July 31, 2020 6:20:10 pm
A bundle of papers on the table of theatre director Arvind Gaur gives a glimpse of the future. It is covered with designs that Gaur has been creating since the ‘Unlock’ began. “We are waiting for the government to announce that cultural activities are ready to commence. Within a week, we will put out our shows,” he says over the phone.
The sketches — among the first from India — are of how theatre will look until a vaccine comes out. The auditorium is a small studio and chairs for the audiences, strategically placed, are few and far. The opening plays on the roster are solos and the performance space is behind a sheet of transparent plastic. “We have prepared ourselves so that we can go on stage while following all protocol and medical guidelines,” says Gaur.
Major theatres across the world have responded to the pandemic by turning silent and dark, laying off staff or cancelling plays for the year. Gaur, an activist whose drama shows people caught in situations of conflict, decided that the pandemic will not stop theatre. “There might be a lockdown but not for our culture. Our target was that audiences remain connected with our plays and our activity also continues full-time. Right from the first day of the lockdown, we started the online ‘Quarantine Theatre Festival’ with a recording of a play, based on the stories of Bhisham Sahni, titled Amritsar Aa Gaya,” he says.
The National Theatre of the UK and the Bolshoi in Russia are among the organisations that led the online streaming of plays globally. Asmita was one of the first theatre companies to exploit the digital medium in India. Amritsar Aa Gaya shows how social, political and religious events affect human emotions and relationships. “It also touches on those individual struggles of life that everyone goes through, and how people react to them,” says Gaur. More than six lakh people in several countries watched Amritsar Aa Gaya.
Asmita has been streaming a play every evening for 130 days — a mixed platter of the legal drama Court Martial, the discourse of two founding fathers, Ambedkar Aur Gandhi, and Aruna’s Story, a solo of Lushin Dubey based on Pinki Virani ’s book on the nurse Aruna Shanbaug , who was raped and in semi-coma for 42 years. “Our group has worked through many disasters, from earthquakes in Nepal and Uttarakhand to communal riots in Delhi but we have never faced anything like the coronavirus. All we were asking ourselves was, “How do we overcome this challenge?. Every day, we took a step forward,’” says Gaur.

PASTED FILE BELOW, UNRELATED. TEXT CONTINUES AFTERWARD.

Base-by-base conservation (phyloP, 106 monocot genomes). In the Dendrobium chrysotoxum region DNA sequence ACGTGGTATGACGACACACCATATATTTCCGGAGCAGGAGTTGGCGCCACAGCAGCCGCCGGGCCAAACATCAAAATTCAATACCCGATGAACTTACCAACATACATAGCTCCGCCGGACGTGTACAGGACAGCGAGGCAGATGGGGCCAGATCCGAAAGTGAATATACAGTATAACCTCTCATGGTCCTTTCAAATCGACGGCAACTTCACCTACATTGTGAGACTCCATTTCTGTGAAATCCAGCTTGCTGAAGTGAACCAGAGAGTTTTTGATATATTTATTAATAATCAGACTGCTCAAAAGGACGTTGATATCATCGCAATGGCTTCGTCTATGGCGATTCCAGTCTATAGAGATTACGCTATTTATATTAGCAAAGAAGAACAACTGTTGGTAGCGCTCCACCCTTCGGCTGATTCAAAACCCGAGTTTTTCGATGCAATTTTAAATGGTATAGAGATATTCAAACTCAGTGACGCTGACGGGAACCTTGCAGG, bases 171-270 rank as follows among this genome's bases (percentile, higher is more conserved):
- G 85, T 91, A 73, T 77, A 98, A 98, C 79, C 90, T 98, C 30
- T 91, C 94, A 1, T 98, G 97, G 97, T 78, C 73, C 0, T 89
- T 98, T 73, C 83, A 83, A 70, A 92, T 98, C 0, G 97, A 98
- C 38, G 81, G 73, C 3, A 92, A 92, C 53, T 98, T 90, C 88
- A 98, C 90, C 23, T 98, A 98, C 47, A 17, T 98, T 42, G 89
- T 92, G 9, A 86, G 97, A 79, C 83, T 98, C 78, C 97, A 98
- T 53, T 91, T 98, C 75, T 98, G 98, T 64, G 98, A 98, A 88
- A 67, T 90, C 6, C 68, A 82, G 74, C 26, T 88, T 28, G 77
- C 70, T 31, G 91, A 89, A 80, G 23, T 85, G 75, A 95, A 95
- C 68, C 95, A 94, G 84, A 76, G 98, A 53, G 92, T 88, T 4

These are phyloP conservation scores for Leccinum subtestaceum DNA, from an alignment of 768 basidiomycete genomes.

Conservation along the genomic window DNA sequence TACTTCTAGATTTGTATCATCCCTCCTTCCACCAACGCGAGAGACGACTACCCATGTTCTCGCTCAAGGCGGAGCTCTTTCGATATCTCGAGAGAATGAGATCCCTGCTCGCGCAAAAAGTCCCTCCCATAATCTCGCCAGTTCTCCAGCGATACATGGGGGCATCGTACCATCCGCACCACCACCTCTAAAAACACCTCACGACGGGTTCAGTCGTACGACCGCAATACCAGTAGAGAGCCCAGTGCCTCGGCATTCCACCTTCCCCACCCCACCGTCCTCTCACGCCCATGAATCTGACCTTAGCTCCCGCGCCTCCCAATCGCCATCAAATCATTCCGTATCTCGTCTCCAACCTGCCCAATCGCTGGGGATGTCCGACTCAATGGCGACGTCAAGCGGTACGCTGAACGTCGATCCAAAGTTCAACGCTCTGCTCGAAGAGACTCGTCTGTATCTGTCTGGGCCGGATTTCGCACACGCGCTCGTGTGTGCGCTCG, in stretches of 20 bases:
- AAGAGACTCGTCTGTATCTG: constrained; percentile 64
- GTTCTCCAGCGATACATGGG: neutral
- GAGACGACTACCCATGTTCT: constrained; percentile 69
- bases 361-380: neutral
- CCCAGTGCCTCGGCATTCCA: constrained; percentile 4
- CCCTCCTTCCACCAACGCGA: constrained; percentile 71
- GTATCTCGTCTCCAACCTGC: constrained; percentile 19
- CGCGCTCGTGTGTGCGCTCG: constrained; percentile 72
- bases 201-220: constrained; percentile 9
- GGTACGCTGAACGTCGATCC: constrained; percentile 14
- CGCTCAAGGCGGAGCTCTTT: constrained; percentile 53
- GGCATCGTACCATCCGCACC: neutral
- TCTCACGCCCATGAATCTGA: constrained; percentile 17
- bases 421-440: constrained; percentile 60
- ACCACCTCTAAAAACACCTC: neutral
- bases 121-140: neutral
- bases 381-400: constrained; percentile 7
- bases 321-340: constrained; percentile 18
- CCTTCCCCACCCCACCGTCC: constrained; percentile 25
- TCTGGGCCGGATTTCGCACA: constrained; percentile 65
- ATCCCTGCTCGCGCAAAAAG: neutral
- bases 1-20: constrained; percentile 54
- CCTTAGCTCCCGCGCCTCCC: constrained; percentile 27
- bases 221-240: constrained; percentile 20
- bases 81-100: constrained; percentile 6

Asmita is a young group that is restless to do something great. Almost 100 college students and amateur actors undergo a tough regimen of training and discipline that includes performing street plays through the day in marginalised areas of Delhi. Dressed n black, the actors have been a part of the anti-corruption movement, labour movements and the Nirbhaya protests, among others. They have been jailed or hospitalised but the theatre has never stopped.
“Asmita’s tradition lies in theatre for society to create awareness and change. During the pandemic, basic issues did not go away. Domestic violence, patriarchy, discrimination and all kinds of hate were simmering in our society. People had time to watch shows so we streamed our nukkad natak on these issues. Our play on mental health, titled Main (Myself), received 3.5 lakh views,” says Gaur.
His home turned into a workspace with his daughter, actor Kakoli Gaur, working through the night to edit old recordings of plays from CDs for the next day’s broadcast. The group has a repertoire of almost 50 major stage productions and 100 street plays. On the ground, teams led by actors Ashish Sejwal, Prabhakar Pandey, Rahul Khanna, Amit Tiwari and Sahil Mukhi attended to callers on their artistes’ helpline and carried out relief work. “Artists did not have a source of income during COVID-19. We received calls from actors, puppeteers, dancers and a few painters. Our promise was to reach them with relief material within 12 hours through our wide network of performers and well-wishers,” says Gaur. A typical ration bag contained 5 kg rice, 4 kg dal, aata, vegetable, packets of spices,, sugar and oil, among others. The group also conducted workshops for school-children and a collegiate theatre festival.
Gaur, who used to be technologically challenged, worked with his other daughter, also an actor, Savereeshri Gaur, to understand the ways of Zoom. Now, he conducts online training for actors in movement, performance, speech and diction.“I have learned a lot during this period. COVID 19 has changed the pyramid of our beliefs and this will alter the content of our theatre and our lives. The world is standing at zero and we have to create ourselves all over again,” says Gaur.
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